HISTORIANS of art like to present the turn of the century as an Epoch and begin a new chapter even when describing Northern painting. The familiar contrast 'Quattrocento' and 'Cinquecento' in the South tempts us to make a similar incision in the North. The historian's passion for classification and superstitious belief in the mystery of numbers play their part in converting what was in fact a gradual transformation into a sudden change, whereby impartial observation becomes coloured.
Nevertheless it is permissible to emphasize some features as characteristic for the sixteenth as opposed to the fifteenth century--provided we remember that these traits emerged at intervals, here and there, and over a period extending well beyond and before 1500.
Not a single painter of the sixteenth century combined all the features of the new age in his work. We can enumerate the symptoms but are forced to admit that, of all artists who represent the sixteenth century for us, it is only by one or other aspect of his work that the individual one is stamped as a child of his age. Almost all the painters who began to work between 1490 and 1510 are in some way firmly rooted in tradition, a fact that is overlooked by historians who, whether from ignorance or in the interests of clarity, simplify the historical process. In certain fundamental points Quentin Massys is more archaic than Hugo van der Goes. And an account that places the Louvain master at the beginning of the new period but is forced to include the Ghent master in the old period falsifies the observed facts.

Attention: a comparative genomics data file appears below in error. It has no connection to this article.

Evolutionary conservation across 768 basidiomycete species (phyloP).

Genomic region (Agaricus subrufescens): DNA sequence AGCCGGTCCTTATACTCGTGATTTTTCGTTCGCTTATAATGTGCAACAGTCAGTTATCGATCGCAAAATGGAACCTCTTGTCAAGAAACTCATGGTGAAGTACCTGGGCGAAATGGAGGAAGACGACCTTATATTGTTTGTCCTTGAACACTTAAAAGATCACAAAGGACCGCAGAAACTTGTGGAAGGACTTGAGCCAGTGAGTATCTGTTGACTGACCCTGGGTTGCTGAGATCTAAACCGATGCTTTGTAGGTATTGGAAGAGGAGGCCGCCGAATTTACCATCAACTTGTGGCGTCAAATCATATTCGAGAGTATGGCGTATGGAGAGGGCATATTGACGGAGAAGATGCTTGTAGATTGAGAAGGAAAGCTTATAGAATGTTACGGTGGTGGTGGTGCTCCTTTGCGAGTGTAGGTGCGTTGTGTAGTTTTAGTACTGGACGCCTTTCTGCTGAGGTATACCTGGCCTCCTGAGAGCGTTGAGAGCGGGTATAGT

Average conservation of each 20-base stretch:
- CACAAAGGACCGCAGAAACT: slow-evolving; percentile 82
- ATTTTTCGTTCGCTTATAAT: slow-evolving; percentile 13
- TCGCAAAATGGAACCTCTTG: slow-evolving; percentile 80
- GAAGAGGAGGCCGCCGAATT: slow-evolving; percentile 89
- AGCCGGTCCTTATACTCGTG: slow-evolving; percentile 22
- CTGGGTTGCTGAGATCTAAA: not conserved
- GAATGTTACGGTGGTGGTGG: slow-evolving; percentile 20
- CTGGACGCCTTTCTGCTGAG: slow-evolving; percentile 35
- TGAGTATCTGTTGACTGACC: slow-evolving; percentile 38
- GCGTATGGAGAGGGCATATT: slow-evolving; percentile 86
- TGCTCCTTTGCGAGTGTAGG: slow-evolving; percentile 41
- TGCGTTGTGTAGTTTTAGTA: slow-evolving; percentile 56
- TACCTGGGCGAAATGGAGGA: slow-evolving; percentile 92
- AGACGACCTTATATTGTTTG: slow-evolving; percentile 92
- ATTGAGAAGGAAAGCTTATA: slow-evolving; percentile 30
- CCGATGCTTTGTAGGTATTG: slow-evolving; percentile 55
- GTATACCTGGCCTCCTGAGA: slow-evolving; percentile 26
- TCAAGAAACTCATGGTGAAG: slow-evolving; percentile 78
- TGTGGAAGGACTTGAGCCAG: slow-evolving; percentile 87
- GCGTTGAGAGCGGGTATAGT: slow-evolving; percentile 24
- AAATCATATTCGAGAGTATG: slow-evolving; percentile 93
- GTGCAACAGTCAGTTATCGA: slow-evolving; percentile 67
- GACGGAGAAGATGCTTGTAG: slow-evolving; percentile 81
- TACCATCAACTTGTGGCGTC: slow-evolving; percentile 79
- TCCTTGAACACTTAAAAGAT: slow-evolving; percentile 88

The creative power of Netherlandish art decreases considerably during the second half of the fifteenth century as can be seen particularly at Bruges. Apart from Hugo van der Goes and Geertgen we search in vain for courage and enterprise. Neither Memlinc's pleasant exploitation of inherited wealth nor the passive late-flowering art of David contain seeds for a new beginning.
The period around 1500 offers a confused picture in which simultaneous but widely diverging efforts can be observed in plenty. The character and general conditions can best be defined in negative terms.